After the smoke clears (pun intended) you look at your bloody hands, oily clothes, hair, and car.

The book never said my hands could possibly get this dirty?

I wrote this article a while back but it still applies today.

Jordan, look at this story a couple of ways and apply them to mobile homes. Do you think changing your oil would be easier next time? Would you consider paying for some services rather than doing them yourself? How should you structure and automate your business so that it operates like a quick change oil service? Remember, someone has figured out a way to make money doing this. Your knowledge has grown incredibly from your first deal. Don?t waste it.
Feel free to email me with specific questions. I have done many deals at this point in 4 states and screwed up, down, and sideways more times than I can count. It has paid for itself a million times over.

Keep Rolling?


Congratulations! - Posted by Tony Colella

Posted by Tony Colella on April 07, 2006 at 10:05:01:

Are you kidding, you just received the best training you could have wished for. No book or boot camp could have done you more good.

You made darn near every mistake you could and learned how to handle each and every one. You know more about Lonnie deals in your locale than any other person. You are now the expert in how to fix the problems.

What more is there to fear? You know how to handle whatever is thrown at you. Print and paste your post above your desk so that you can see exactly what can go wrong and how to fix it. Think how well prepared you will be when the next buyer or tenant tries playing games or delaying you.

We all make mistakes Jordan, even those of us who have been doing this for some time still get burned. Usually it takes dozens of deals to make all the mistakes you made (no offense) before we figure out what we have done wrong. You did yourself a favor by getting the wrinkles out all in one deal!

Our success in business and life is how we handle mistakes. You have just paid for your own personal boot camp. To walk away from all that you learned would be admitting failure instead of simply applying your new knowledge to create success.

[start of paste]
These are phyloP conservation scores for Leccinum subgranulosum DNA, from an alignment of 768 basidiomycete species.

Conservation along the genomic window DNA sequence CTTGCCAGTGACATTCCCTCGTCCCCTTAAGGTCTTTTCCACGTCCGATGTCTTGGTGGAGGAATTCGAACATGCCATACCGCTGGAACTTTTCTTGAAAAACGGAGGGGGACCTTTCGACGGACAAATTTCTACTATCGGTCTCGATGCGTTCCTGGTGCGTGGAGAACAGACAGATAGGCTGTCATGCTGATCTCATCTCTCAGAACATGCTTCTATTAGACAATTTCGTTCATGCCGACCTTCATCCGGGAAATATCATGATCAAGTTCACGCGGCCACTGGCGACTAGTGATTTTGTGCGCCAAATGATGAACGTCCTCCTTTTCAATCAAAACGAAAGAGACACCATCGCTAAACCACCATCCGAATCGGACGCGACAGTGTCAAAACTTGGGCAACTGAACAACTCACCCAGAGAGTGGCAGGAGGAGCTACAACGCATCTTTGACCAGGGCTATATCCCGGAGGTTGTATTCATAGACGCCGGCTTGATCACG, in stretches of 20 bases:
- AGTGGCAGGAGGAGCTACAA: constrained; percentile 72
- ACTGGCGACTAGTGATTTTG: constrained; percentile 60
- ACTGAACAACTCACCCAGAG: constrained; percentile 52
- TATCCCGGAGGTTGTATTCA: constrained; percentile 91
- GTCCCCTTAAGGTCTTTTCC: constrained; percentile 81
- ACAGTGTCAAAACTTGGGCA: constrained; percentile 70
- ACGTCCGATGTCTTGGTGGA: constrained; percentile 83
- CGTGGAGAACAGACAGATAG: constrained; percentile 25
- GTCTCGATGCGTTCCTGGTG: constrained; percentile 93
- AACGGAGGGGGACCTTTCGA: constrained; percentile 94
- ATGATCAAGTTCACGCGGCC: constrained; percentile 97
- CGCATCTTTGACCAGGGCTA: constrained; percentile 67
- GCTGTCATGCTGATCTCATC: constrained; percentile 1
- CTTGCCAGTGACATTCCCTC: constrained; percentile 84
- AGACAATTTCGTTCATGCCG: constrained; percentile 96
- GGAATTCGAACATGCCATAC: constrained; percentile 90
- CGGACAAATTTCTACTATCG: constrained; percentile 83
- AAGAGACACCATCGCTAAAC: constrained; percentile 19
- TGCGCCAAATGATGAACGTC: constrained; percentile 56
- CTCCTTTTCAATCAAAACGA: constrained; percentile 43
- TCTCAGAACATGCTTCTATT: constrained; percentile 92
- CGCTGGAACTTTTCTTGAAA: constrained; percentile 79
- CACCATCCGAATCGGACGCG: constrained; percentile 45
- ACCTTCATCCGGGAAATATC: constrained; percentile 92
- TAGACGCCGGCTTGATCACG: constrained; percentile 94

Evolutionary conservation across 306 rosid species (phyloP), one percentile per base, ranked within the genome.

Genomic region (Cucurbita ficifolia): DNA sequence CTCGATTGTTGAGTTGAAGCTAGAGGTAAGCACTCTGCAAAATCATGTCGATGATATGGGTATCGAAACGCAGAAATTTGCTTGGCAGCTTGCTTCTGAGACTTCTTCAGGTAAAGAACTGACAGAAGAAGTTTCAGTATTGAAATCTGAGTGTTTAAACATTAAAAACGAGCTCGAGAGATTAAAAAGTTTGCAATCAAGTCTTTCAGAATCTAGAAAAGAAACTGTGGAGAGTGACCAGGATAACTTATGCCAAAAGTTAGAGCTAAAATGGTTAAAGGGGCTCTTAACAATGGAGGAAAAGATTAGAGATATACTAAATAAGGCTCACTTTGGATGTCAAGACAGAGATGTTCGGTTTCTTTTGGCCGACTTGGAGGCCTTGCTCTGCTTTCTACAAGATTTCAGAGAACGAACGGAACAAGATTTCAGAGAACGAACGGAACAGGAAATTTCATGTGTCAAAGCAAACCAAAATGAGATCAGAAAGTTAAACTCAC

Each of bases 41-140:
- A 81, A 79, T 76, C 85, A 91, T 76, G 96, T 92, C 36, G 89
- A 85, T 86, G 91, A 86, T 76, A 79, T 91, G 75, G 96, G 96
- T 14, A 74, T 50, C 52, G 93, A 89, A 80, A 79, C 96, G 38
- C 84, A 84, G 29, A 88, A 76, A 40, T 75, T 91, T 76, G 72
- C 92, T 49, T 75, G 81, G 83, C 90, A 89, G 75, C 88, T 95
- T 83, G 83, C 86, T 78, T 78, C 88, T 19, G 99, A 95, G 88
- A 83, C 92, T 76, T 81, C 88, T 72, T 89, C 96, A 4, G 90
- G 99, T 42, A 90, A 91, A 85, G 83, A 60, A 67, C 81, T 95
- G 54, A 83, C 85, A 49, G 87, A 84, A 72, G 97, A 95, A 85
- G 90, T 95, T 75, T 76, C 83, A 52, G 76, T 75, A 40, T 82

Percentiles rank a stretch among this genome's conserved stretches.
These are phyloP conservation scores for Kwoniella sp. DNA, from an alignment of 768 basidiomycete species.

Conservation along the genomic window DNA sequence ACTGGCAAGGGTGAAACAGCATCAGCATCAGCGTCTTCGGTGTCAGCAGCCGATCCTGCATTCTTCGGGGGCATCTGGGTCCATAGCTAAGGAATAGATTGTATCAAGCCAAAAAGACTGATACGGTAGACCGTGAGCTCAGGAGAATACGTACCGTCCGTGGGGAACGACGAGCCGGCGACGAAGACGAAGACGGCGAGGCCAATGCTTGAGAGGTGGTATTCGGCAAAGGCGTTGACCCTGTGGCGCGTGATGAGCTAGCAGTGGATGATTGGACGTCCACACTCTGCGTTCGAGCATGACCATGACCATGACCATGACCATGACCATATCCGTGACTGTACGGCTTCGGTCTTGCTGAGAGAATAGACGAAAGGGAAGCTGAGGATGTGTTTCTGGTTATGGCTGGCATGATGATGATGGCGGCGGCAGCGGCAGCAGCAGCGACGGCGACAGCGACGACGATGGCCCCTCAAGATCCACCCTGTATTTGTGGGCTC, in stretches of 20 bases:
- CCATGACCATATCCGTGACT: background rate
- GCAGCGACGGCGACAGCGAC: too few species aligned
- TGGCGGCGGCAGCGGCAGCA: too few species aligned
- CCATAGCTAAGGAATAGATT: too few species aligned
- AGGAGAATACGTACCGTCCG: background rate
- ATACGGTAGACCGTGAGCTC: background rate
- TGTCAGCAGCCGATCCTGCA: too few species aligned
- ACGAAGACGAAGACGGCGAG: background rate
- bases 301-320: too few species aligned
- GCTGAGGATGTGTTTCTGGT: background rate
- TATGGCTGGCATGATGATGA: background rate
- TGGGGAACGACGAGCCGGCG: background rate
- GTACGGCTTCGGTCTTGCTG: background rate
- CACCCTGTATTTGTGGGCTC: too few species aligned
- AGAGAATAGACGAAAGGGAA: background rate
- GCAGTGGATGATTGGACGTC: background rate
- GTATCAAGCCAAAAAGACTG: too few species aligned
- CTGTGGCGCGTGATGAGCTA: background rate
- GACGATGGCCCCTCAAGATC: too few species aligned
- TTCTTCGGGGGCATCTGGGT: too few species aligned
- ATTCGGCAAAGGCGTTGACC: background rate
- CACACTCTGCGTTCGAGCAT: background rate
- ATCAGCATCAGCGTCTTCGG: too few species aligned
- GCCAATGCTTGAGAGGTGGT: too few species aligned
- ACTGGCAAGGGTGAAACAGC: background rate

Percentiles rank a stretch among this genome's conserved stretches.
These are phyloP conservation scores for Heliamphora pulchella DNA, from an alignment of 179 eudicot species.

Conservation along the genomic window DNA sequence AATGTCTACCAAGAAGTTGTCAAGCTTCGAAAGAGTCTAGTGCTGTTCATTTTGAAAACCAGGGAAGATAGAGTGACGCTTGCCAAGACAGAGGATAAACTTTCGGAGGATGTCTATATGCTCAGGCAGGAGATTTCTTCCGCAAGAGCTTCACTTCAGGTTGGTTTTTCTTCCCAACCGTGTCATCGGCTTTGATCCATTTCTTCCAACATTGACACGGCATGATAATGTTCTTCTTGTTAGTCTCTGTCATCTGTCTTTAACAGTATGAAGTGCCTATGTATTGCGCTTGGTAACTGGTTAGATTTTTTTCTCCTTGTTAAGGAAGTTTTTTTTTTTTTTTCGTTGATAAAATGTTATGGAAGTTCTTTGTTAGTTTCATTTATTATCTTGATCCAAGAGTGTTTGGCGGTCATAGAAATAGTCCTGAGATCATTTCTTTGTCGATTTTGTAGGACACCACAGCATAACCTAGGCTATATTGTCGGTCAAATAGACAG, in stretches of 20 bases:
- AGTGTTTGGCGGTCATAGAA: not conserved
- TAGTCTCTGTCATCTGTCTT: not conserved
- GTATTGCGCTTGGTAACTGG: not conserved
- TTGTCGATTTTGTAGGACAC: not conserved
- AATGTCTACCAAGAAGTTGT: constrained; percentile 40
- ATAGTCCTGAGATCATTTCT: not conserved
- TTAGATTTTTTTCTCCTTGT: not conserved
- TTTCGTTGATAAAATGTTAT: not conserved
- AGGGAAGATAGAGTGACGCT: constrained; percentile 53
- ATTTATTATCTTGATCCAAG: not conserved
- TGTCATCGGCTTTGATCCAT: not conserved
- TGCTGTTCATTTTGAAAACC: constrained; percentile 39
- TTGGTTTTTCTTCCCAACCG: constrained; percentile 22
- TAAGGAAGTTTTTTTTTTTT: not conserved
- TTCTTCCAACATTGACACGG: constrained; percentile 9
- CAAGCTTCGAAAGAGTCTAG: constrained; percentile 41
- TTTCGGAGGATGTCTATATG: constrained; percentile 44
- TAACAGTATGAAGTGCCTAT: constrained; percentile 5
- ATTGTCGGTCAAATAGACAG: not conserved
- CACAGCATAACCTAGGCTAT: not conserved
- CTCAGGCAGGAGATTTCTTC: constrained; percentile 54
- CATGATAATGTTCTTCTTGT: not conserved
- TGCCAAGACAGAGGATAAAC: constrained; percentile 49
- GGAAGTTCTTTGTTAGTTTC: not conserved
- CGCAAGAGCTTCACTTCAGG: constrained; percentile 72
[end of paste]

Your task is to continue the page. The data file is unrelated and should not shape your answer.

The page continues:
You should walk tall into any situation that comes your way in this business now. You are battle hardened. Yes, mistakes will be made but the basics are old hat for you now. You have done yourself a favor, yes it was a painful favor but look at it this way.

You have two choices. You can either slowly, painfully, tear a bandaid off or you can give it one quick rip and have the pain over with. As far as I can see, you are like me… rip that thing off and get on to the next deal.

Life is not bruise free and neither is business.


Seminar Paid For. - Posted by Chris Reuman (Maine)

Posted by Chris Reuman (Maine) on April 07, 2006 at 09:49:25:

Thank you for your experience. I know a lot of people will learn from this.

When you are dealing with any real estate: buying, renting, selling on a note, you will have to “dig up the dead bodies”. Over time you learn how to avoid the mistakes. Like I just had a prospective tenant put on her application that her and her husband smoke, but not in their apartment. The only problem is that when I opened the envelope, the smell of smoke almost knocked me over. I always smell the applications. You would be amazed at how many stink like smoke. Now you have to smoke a ton, in a confined area, to get the smell of smoke to cover an application. They got declined. I think one of your biggest lessons was, “train your tenant or they train you”. I have them send the money to my P.O. Box and never chase them down. If I do, they are gone. If people can’t pay, I tell them to go to the town, the state, the Salvation Army, their church, etc. for help. Also, they can get a loan from their friends or family. I’m not the bank. If they can’t or wont’t, then I don’t work with them. Once they cross the line, start the eviction process with a letter, then buy them off. You should have received a downpayment, waive $300 or $500 in front of them to leave now or by tonight. Use Lonnie’s buying technique, " You are obviously not doing well financially, unfortunately, I have to evict you. But if you can be out by tonight maybe I can give you some cash to help you out. How much would you need?" You know your number, but maybe they will come in low. Maybe $200 and they can go live with their parents. I have used this before and it usually doesn’t go high. A lot less than the court costs. Now I know that this irritates you and me, but this is business not logic or feelings. Get them out, learn, and move on to the next deal.

Lastly, you mention your screening was lacking. Never skip this. That is the easiest way to get burned. All the bums in town will get your name from your deadbeat tenant at the local bar, that you don’t check anything. Check credit, work history, income level, past 3 or more residences, how much they bounce around in jobs and residences, and get a good downpayment.

Well, you just went to Lonnie Scruggs University and got a degree in “Lonnie Deals”. You accrued some student loans, so what are you going to do now. Get work in the Lonnie Deal Field or go apply for something else. Hopefully, you use the seminar you paid for to its fullest.

Best investing, Chris

Re:They really are easy…eventually - Posted by JeffB (MI)

Posted by JeffB (MI) on April 07, 2006 at 08:54:54:


Wow, that’s quite a series of events to have to experience on your first Lonnie deal.